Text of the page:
Into to Programming

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Into to Programming

Post  William Surmak on Wed Oct 08, 2014 7:11 pm

Hey guys, ill be making some tutorials to go along with what i'm teaching during the meetings. These will help me explain things in more detail and hopefully allow you to understand things a bit better. Anyone can program, so everyone is welcome to follow along.

Step 1: Getting a compiler

You'll need a compiler. I personally use Microsoft visual studio express 2013 (not professional, unless you want to pay) 
http://www.visualstudio.com/en-us/products/visual-studio-express-vs.aspx
Ensure you scroll down a bit and get the one for desktop.

Alternative:
http://www.bloodshed.net/dev/devcpp.html
It's older and uglier but it also gets the job done.

Ill be using visual studio in my tutorials.

Step2: Creating a project

Launch visual studio and navigate as follows file -> new project ->win32 console application -> ok -> next -> check empty project -> finish
We now have an empty project. The next step is to add the file containing our code. Left click source files in the solution explorer -> add -> new item -> c++ file -> add
You should now have a blank white screen, ready for you to type something. Copy and paste this code and click the green arrow at the top called local windows debugger. You should have a black window pop up saying press any key to continue. If not you did something wrong

Code:
#include <iostream>

using namespace std;

int main()
{
   system("pause");
}

If it worked then good job, this will serve as the base code for everything you will write in c++. I've got a physics test to study right now, but more tutorials will follow soon.

If you want to work ahead or are generally confused with anything in the tutorials to come, then I highly recommend watching this guys YouTube videos.
https://www.youtube.com/watch?v=tvC1WCdV1XU&list=PLAE85DE8440AA6B83
They are clear and easy to follow. Note he is using the code blocks compiler, this doesn't matter, the code he types in will work the same if typed in your visual studio source file.
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William Surmak

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thanks Wil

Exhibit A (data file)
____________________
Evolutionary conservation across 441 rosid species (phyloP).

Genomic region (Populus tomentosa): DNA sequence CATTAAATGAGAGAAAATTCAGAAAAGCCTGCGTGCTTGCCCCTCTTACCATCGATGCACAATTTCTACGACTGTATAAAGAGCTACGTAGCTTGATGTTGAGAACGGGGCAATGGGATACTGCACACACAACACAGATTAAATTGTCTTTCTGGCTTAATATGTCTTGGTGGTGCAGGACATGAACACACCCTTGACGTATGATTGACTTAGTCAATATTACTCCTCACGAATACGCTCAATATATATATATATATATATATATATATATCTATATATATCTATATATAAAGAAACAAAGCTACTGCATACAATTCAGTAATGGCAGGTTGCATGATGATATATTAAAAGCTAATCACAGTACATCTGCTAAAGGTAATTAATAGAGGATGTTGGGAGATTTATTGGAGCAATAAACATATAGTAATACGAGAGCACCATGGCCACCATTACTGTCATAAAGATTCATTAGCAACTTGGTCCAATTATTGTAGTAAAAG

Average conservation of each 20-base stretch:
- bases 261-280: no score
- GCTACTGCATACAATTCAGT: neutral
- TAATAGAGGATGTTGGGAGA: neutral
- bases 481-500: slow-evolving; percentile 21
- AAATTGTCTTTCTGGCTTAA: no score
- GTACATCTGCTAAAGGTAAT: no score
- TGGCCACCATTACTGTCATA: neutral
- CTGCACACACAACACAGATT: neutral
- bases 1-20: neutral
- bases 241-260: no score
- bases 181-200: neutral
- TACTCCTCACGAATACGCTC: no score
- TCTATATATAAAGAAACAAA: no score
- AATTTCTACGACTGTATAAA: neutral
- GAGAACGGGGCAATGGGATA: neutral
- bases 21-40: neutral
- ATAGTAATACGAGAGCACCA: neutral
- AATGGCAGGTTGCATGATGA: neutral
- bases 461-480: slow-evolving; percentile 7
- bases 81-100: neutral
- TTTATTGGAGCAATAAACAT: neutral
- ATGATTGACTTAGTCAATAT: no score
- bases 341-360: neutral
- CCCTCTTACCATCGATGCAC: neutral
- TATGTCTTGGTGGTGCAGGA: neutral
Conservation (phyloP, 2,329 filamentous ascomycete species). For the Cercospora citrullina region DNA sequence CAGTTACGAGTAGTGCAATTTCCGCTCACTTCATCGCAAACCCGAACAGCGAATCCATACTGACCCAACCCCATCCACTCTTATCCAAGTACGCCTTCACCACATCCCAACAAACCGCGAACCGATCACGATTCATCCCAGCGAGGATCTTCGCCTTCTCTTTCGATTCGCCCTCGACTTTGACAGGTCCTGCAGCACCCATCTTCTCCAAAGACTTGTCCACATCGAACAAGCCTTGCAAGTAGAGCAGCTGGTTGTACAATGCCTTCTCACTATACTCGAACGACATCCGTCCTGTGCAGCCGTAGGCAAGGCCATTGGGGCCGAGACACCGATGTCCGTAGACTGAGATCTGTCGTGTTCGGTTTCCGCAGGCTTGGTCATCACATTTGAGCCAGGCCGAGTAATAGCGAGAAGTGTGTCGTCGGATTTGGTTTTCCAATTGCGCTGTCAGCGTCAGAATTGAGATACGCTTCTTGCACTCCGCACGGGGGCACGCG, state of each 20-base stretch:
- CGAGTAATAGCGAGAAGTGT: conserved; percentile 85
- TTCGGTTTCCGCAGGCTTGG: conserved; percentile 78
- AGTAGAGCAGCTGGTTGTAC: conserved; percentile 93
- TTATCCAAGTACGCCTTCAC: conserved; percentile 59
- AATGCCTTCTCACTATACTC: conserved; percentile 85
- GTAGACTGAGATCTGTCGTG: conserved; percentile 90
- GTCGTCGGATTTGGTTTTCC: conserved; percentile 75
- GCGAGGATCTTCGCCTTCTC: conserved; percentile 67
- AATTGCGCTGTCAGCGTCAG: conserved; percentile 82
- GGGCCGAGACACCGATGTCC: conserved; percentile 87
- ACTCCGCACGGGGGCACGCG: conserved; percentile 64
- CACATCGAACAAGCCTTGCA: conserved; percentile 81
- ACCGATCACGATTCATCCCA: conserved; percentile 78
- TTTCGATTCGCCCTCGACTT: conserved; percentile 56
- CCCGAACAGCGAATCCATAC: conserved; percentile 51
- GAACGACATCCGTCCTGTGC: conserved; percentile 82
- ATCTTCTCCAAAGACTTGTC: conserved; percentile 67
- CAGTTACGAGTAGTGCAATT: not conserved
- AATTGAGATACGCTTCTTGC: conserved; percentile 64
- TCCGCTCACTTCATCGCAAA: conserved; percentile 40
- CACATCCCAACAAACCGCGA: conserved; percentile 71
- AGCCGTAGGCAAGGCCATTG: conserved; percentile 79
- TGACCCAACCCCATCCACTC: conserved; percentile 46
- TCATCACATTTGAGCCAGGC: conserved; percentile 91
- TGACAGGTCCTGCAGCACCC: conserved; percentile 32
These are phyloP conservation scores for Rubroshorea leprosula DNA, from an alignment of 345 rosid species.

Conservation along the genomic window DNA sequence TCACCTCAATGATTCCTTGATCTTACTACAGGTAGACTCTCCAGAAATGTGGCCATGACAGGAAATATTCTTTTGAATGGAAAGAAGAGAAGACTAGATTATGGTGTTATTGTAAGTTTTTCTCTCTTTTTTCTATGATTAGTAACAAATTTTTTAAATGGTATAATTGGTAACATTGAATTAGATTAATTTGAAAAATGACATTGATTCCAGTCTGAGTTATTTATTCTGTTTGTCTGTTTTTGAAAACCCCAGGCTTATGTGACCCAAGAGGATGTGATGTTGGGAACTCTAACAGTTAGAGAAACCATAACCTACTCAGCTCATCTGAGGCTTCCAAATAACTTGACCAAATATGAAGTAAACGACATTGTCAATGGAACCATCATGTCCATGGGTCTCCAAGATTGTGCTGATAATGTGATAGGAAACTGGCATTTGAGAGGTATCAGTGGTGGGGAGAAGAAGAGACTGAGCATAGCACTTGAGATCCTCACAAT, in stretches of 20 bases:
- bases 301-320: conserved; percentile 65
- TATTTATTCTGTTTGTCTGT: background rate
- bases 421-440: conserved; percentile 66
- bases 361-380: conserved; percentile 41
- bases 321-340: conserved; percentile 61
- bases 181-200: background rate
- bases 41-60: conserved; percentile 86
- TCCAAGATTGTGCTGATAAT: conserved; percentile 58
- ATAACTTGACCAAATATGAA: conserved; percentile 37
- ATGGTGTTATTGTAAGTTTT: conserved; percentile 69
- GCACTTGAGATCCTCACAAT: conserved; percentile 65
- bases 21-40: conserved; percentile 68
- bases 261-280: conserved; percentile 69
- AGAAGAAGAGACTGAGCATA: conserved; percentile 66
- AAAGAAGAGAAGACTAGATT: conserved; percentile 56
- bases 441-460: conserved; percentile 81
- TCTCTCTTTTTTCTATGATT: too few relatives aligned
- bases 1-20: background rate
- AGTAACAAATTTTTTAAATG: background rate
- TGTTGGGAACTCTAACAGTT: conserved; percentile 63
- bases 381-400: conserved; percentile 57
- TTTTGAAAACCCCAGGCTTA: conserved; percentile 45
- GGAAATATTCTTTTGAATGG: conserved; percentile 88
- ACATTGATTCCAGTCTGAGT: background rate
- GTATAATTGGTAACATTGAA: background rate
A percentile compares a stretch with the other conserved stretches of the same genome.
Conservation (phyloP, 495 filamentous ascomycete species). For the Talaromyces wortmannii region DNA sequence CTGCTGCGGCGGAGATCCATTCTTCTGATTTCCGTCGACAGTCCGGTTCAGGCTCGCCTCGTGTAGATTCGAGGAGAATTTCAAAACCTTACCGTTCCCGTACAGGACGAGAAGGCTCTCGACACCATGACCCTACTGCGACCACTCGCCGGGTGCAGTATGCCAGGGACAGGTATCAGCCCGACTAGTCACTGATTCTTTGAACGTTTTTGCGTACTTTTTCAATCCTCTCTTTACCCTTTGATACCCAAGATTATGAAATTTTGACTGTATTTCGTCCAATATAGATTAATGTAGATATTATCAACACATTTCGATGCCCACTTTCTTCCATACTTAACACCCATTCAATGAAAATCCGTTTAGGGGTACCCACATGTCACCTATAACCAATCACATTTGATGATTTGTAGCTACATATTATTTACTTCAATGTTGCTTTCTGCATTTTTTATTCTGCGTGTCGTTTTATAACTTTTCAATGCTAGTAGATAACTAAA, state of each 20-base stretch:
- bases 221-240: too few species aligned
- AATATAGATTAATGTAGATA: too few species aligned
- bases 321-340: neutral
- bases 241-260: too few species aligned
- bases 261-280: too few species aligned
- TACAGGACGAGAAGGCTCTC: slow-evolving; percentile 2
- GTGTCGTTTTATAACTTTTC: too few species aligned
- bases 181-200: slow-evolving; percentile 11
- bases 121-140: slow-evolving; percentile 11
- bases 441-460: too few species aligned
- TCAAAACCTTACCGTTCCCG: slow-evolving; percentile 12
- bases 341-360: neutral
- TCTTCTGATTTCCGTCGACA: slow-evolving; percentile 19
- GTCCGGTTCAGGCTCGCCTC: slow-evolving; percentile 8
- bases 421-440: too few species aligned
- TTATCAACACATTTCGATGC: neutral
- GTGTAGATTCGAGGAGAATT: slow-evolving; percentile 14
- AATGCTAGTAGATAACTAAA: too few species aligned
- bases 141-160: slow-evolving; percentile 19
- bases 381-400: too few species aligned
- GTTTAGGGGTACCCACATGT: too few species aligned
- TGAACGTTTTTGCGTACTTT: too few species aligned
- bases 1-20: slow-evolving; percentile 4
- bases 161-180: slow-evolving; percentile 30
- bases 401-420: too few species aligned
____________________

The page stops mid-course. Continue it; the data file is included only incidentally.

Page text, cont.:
Post  chefjohn on Mon Oct 13, 2014 10:54 pm

I will try and follow along with your lessons this year, thanks

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Explaining the base code / hello world

Post  William Surmak on Wed Oct 15, 2014 11:21 pm

It's time to look into our base code in more detail...

You may be looking at our base code and be thinking what in the world is #include <iostream> Well, it is whats known as a header file. These header files contain important tools in our coding life. iostream (input-output stream) is used for yup.. you guessed it, input and output. Other examples of header files are <math.h> (used for advanced math such as our trig functions) and <time.h> (used for timing things). Also notice they have these < > surrounding their name, this is the proper way to include them.

Next up is using namespace std; I won't go into much detail but this just says we are working in the standard workspace. 


Then int main(). This signifies the start of our program. The compiler will search for this line and run whatever is in the curly brackets following it. Inside these brackets we have the command system("pause");. This is a line which will pause the black screen that pops up on your computer. If you were to take away this line, the black window would just flash for a second and then exit.

So what's up with the semicolons? Well... think of a semicolon as a period, it signifies the end of a line. However, it does not go after every line such as our include statement. You'll pick up on where to put semicolons and where not to, but for now just assume that everything within our main section needs a semicolon and everything outside those curly brackets do not (except using namespace std!).

Now in the main loop we will add a command above the system("pause"); This command is cout (c - out). It is written as so
cout << "whatever you want to write goes in between these quotations" << endl;
Notice the semicolon because we are within our main section. cout is the start of our command and the endl just stands for end line. Go ahead print whatever you want. This is the command we will use whenever we need to print something in our programs to come.

Code:
#include <iostream>

using namespace std;

int main()
{
    cout << "this is exciting" << endl;
    cout << "feel free to add as many of these as you want" << endl;
    cout << "more tutorials soon" << endl;
    system("pause");
}


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Re: Into to Programming

Post  ljking on Thu Jan 15, 2015 5:52 pm

If you are happy with Visual Studio, you can also use it for Android development. Just add vs-android to visual studio.

vs-android is here: https://code.google.com/p/vs-android/  Follow all of the instructions in the Install wiki, then download the samples. One of the samples is the triangle drawing program I showed you on Tuesday. Once you get everything setup correctly between the DragonBoard and the development system, just run a build, it will compile the code and download the apk to the Dragonboard. It took me a whole day to get all of the things setup correctly (I had problems reading), but I think I can remember the solutions to the problems (and we did update the Wiki as I did it) so let me know how it goes.

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